Fig. 1. Concentration profile of particulate polycyclic aromatic hydrocarbons (PAHs) at Kanazawa University Wajima Air Monitoring Station (KUWAMS) from Sep. 2004 to Aug. 2019 (Tang et al., 2015; Zhang et al., 2020e), showing an approximately sinusoidal trend. FR: fluoranthene; Pyr: pyrene; BaA: benz[a]anthracene; Chr: chrysene; BbF: benzo[b]fluoranthene; BkF: benzo[k]fluoranthene; BaP: benzo[a]pyrene; BgPe: benzo[ghi]perylene; IDP: indeno[1,2,3-cd]pyrene.Fig. 1. Concentration profile of particulate polycyclic aromatic hydrocarbons (PAHs) at Kanazawa University Wajima Air Monitoring Station (KUWAMS) from Sep. 2004 to Aug. 2019 (Tang et al., 2015; Zhang et al., 2020e), showing an approximately sinusoidal trend. FR: fluoranthene; Pyr: pyrene; BaA: benz[a]anthracene; Chr: chrysene; BbF: benzo[b]fluoranthene; BkF: benzo[k]fluoranthene; BaP: benzo[a]pyrene; BgPe: benzo[ghi]perylene; IDP: indeno[1,2,3-cd]pyrene.

At the beginning of 2020, COVID-19 broke out in China and rapidly spread throughout the country. To limit the spread of the COVID-19 virus, Wuhan and other cities in Hubei Province announced lockdowns on January 23 and 24, 2020, respectively. Other provinces in China had started their emergency response systems by January 29. As a result, industrial, traffic, and social activities were largely suspended in China, effectively reducing the intensity of pollution emissions and air pollution levels (Wang et al., 2020; Xu et al., 2020; Zhang et al., 2020d). According to the data released by the Ministry of Ecology and Environment of the People’s Republic of China (MEE, 2020a), PM10, PM2.5, SO2, and NO2 in 337 cities in China decreased by 30.0%, 27.3%, 23.1% and 28.0%, respectively, compared with the values for February of the previous year, and the decline was more significant than the other winter months. Therefore, the reduced pollution emissions in China during COVID-19 are expected to reduce the pollutants involved in long-range transportation and to mitigate air pollution in East Asia.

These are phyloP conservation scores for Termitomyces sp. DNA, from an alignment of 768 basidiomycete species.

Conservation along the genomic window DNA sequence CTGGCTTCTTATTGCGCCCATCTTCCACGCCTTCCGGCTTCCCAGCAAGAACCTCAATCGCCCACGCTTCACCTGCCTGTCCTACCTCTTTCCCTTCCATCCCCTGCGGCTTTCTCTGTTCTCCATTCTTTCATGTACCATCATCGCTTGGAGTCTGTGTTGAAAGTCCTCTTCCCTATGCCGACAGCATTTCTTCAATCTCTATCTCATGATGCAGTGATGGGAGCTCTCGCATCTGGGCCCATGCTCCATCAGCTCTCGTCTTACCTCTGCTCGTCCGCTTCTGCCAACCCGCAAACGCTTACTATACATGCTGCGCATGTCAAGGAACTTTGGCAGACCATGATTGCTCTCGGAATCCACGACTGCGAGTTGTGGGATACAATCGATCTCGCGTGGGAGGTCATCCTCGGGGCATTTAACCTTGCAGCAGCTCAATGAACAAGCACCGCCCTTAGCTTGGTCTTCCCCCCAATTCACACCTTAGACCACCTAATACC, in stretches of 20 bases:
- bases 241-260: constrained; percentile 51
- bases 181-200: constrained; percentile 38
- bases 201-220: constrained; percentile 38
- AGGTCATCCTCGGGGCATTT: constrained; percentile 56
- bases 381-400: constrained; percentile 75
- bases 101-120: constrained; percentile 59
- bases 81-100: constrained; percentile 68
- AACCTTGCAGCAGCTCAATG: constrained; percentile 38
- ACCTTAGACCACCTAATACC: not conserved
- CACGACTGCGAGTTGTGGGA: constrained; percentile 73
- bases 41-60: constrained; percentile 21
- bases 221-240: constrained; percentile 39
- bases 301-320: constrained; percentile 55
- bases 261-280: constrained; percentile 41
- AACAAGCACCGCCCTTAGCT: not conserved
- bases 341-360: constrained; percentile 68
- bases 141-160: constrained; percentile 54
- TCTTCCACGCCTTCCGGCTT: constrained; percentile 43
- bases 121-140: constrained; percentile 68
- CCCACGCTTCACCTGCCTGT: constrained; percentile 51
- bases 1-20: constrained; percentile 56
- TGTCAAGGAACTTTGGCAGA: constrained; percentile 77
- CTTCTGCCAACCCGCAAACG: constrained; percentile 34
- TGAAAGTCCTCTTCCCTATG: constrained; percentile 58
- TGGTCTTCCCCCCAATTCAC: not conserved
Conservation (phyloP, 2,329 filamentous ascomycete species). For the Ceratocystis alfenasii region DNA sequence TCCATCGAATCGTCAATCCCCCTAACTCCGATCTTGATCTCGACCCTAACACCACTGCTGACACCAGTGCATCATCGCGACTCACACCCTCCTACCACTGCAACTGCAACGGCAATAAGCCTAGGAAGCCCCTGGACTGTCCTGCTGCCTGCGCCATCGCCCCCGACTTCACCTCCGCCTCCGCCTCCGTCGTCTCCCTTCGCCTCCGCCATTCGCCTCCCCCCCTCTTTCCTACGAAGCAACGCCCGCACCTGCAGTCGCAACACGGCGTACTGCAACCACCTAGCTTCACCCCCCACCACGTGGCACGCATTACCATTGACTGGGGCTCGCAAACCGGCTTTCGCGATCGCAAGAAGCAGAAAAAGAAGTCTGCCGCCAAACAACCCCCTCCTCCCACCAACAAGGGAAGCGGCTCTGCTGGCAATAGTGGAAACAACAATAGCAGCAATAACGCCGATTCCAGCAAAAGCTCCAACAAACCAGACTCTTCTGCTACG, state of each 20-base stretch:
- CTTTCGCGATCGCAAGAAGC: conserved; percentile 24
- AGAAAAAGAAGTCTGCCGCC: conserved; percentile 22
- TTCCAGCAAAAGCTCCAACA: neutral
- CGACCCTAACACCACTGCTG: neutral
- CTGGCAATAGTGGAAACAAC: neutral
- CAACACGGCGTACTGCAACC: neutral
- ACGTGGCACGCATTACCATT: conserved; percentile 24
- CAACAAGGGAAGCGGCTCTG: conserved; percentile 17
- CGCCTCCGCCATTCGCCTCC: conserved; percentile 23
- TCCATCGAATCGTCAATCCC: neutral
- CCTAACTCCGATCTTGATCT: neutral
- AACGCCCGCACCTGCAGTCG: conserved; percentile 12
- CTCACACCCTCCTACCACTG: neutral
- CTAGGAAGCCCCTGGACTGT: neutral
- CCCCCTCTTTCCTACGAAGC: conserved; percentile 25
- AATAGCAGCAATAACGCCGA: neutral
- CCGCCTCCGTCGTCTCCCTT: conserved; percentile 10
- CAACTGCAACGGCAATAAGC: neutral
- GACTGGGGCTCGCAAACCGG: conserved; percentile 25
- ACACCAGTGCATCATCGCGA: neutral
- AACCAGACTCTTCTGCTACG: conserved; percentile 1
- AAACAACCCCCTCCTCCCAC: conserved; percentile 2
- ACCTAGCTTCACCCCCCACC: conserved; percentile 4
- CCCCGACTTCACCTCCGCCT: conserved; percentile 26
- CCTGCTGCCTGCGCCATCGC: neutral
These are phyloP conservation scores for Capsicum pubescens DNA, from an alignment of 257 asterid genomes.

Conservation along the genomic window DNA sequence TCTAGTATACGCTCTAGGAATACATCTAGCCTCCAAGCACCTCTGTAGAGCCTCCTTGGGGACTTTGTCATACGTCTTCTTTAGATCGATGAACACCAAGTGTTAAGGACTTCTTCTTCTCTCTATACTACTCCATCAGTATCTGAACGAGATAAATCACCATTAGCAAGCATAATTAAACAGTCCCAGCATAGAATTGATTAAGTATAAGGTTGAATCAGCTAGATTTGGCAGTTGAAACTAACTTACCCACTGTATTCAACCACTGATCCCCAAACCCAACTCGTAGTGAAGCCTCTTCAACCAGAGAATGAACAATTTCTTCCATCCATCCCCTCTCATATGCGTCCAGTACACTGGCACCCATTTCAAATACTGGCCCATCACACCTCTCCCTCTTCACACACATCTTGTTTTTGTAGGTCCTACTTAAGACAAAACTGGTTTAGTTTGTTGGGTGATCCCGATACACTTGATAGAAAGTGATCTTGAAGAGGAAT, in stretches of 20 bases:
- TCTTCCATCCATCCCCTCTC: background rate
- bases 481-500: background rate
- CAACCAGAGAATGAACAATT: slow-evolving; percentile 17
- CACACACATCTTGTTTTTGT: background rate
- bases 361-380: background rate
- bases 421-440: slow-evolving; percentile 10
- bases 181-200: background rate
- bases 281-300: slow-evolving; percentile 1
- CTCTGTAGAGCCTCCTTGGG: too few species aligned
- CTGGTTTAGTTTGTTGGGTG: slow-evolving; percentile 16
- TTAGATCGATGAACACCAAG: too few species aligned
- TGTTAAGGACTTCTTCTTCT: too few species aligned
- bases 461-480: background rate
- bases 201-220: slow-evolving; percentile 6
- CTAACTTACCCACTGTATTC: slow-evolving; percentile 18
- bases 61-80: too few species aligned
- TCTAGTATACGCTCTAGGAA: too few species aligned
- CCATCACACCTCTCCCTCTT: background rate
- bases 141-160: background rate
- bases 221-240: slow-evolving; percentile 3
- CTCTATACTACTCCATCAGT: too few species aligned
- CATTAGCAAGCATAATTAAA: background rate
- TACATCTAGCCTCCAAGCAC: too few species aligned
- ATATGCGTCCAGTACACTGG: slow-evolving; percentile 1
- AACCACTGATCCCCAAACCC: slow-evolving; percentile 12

The purpose of this study was to document the impact of measures implemented in China to control the COVID-19 virus on the long-range transport of PAHs in East Asia. In this work, particulate PAHs were measured at KUWAMS and the partition of PAHs in the gas phase was estimated by models. Changes in particulate PAHs at KUWAMS during the 2020 cold season and during COVID-19 were investigated by comparison with the previous 15 years of observations. In addition, the driving factors were evaluated by estimating the airflow trajectory to KUWAMS during COVID-19 control measures and by analyzing changes in the composition of PAHs. The results of this study contribute to a better understanding of the transport and distribution of PAHs in the atmosphere of East Asia and provide an important basis for the improvement of air quality.


METHODS



Air Particulate Sampling